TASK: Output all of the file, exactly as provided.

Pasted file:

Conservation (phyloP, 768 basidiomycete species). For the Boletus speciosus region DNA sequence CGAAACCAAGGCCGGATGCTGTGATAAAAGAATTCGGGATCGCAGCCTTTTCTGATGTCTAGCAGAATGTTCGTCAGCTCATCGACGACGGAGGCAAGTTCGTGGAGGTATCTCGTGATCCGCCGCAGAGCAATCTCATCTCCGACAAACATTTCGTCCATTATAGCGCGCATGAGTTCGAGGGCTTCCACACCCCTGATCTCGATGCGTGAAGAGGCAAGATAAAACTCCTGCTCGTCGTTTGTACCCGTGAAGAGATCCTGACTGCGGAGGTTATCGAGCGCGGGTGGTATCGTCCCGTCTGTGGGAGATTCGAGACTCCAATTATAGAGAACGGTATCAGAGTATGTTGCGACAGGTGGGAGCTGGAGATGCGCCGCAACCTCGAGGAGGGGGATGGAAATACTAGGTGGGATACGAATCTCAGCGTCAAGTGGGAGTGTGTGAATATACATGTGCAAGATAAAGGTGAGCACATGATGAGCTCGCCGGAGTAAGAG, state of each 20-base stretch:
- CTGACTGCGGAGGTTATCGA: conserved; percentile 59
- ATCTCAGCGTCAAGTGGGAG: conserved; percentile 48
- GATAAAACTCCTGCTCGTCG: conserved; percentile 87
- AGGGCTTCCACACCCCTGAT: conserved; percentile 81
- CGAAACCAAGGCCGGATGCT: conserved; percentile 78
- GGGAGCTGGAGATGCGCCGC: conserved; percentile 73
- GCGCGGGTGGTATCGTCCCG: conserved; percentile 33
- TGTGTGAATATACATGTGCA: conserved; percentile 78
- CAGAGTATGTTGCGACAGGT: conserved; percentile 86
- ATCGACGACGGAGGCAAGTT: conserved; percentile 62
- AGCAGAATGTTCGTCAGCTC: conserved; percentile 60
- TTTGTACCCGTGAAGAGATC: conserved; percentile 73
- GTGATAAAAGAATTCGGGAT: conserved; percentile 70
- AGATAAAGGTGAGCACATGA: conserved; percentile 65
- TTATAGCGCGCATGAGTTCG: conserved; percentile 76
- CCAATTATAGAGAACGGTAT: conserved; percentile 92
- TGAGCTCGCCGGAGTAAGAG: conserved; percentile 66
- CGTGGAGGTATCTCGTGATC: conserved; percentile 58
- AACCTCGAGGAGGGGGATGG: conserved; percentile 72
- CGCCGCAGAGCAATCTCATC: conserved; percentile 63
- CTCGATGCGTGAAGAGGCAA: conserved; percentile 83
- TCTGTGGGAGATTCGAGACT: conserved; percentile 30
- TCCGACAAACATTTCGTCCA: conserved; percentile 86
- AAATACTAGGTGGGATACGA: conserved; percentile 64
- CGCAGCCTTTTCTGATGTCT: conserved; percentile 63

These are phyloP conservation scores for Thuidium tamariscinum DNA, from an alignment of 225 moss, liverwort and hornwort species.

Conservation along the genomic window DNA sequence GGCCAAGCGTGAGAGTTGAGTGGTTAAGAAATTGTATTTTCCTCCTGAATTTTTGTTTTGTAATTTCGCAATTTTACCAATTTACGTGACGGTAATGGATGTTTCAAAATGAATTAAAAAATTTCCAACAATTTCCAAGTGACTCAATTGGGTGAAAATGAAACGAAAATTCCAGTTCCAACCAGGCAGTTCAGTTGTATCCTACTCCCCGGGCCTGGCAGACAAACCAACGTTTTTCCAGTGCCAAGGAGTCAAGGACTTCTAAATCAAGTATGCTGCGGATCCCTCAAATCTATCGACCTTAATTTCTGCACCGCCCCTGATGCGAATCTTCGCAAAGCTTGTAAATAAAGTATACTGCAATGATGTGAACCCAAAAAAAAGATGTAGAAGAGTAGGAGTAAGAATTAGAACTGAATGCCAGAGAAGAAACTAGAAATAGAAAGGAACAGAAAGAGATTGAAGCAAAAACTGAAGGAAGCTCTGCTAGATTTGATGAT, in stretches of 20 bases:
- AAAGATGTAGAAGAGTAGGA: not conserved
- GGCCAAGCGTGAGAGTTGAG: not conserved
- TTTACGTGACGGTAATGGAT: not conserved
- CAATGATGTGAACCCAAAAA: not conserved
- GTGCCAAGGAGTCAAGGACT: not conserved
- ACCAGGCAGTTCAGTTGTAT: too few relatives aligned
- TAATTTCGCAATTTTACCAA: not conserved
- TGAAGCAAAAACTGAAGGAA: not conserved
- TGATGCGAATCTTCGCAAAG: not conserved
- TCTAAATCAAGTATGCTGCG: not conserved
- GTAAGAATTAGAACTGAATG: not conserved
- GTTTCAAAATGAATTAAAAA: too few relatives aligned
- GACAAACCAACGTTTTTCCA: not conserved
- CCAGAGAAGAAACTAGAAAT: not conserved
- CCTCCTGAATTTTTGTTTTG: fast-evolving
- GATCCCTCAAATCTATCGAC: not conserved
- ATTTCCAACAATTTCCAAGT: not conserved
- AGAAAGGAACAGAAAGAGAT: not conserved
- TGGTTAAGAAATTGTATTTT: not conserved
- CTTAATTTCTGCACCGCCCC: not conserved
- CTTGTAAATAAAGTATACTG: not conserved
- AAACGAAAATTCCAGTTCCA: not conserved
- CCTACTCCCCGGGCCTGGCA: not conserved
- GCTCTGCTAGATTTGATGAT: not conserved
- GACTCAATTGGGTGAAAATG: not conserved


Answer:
Conservation (phyloP, 768 basidiomycete species). For the Boletus speciosus region DNA sequence CGAAACCAAGGCCGGATGCTGTGATAAAAGAATTCGGGATCGCAGCCTTTTCTGATGTCTAGCAGAATGTTCGTCAGCTCATCGACGACGGAGGCAAGTTCGTGGAGGTATCTCGTGATCCGCCGCAGAGCAATCTCATCTCCGACAAACATTTCGTCCATTATAGCGCGCATGAGTTCGAGGGCTTCCACACCCCTGATCTCGATGCGTGAAGAGGCAAGATAAAACTCCTGCTCGTCGTTTGTACCCGTGAAGAGATCCTGACTGCGGAGGTTATCGAGCGCGGGTGGTATCGTCCCGTCTGTGGGAGATTCGAGACTCCAATTATAGAGAACGGTATCAGAGTATGTTGCGACAGGTGGGAGCTGGAGATGCGCCGCAACCTCGAGGAGGGGGATGGAAATACTAGGTGGGATACGAATCTCAGCGTCAAGTGGGAGTGTGTGAATATACATGTGCAAGATAAAGGTGAGCACATGATGAGCTCGCCGGAGTAAGAG, state of each 20-base stretch:
- CTGACTGCGGAGGTTATCGA: conserved; percentile 59
- ATCTCAGCGTCAAGTGGGAG: conserved; percentile 48
- GATAAAACTCCTGCTCGTCG: conserved; percentile 87
- AGGGCTTCCACACCCCTGAT: conserved; percentile 81
- CGAAACCAAGGCCGGATGCT: conserved; percentile 78
- GGGAGCTGGAGATGCGCCGC: conserved; percentile 73
- GCGCGGGTGGTATCGTCCCG: conserved; percentile 33
- TGTGTGAATATACATGTGCA: conserved; percentile 78
- CAGAGTATGTTGCGACAGGT: conserved; percentile 86
- ATCGACGACGGAGGCAAGTT: conserved; percentile 62
- AGCAGAATGTTCGTCAGCTC: conserved; percentile 60
- TTTGTACCCGTGAAGAGATC: conserved; percentile 73
- GTGATAAAAGAATTCGGGAT: conserved; percentile 70
- AGATAAAGGTGAGCACATGA: conserved; percentile 65
- TTATAGCGCGCATGAGTTCG: conserved; percentile 76
- CCAATTATAGAGAACGGTAT: conserved; percentile 92
- TGAGCTCGCCGGAGTAAGAG: conserved; percentile 66
- CGTGGAGGTATCTCGTGATC: conserved; percentile 58
- AACCTCGAGGAGGGGGATGG: conserved; percentile 72
- CGCCGCAGAGCAATCTCATC: conserved; percentile 63
- CTCGATGCGTGAAGAGGCAA: conserved; percentile 83
- TCTGTGGGAGATTCGAGACT: conserved; percentile 30
- TCCGACAAACATTTCGTCCA: conserved; percentile 86
- AAATACTAGGTGGGATACGA: conserved; percentile 64
- CGCAGCCTTTTCTGATGTCT: conserved; percentile 63

These are phyloP conservation scores for Thuidium tamariscinum DNA, from an alignment of 225 moss, liverwort and hornwort species.

Conservation along the genomic window DNA sequence GGCCAAGCGTGAGAGTTGAGTGGTTAAGAAATTGTATTTTCCTCCTGAATTTTTGTTTTGTAATTTCGCAATTTTACCAATTTACGTGACGGTAATGGATGTTTCAAAATGAATTAAAAAATTTCCAACAATTTCCAAGTGACTCAATTGGGTGAAAATGAAACGAAAATTCCAGTTCCAACCAGGCAGTTCAGTTGTATCCTACTCCCCGGGCCTGGCAGACAAACCAACGTTTTTCCAGTGCCAAGGAGTCAAGGACTTCTAAATCAAGTATGCTGCGGATCCCTCAAATCTATCGACCTTAATTTCTGCACCGCCCCTGATGCGAATCTTCGCAAAGCTTGTAAATAAAGTATACTGCAATGATGTGAACCCAAAAAAAAGATGTAGAAGAGTAGGAGTAAGAATTAGAACTGAATGCCAGAGAAGAAACTAGAAATAGAAAGGAACAGAAAGAGATTGAAGCAAAAACTGAAGGAAGCTCTGCTAGATTTGATGAT, in stretches of 20 bases:
- AAAGATGTAGAAGAGTAGGA: not conserved
- GGCCAAGCGTGAGAGTTGAG: not conserved
- TTTACGTGACGGTAATGGAT: not conserved
- CAATGATGTGAACCCAAAAA: not conserved
- GTGCCAAGGAGTCAAGGACT: not conserved
- ACCAGGCAGTTCAGTTGTAT: too few relatives aligned
- TAATTTCGCAATTTTACCAA: not conserved
- TGAAGCAAAAACTGAAGGAA: not conserved
- TGATGCGAATCTTCGCAAAG: not conserved
- TCTAAATCAAGTATGCTGCG: not conserved
- GTAAGAATTAGAACTGAATG: not conserved
- GTTTCAAAATGAATTAAAAA: too few relatives aligned
- GACAAACCAACGTTTTTCCA: not conserved
- CCAGAGAAGAAACTAGAAAT: not conserved
- CCTCCTGAATTTTTGTTTTG: fast-evolving
- GATCCCTCAAATCTATCGAC: not conserved
- ATTTCCAACAATTTCCAAGT: not conserved
- AGAAAGGAACAGAAAGAGAT: not conserved
- TGGTTAAGAAATTGTATTTT: not conserved
- CTTAATTTCTGCACCGCCCC: not conserved
- CTTGTAAATAAAGTATACTG: not conserved
- AAACGAAAATTCCAGTTCCA: not conserved
- CCTACTCCCCGGGCCTGGCA: not conserved
- GCTCTGCTAGATTTGATGAT: not conserved
- GACTCAATTGGGTGAAAATG: not conserved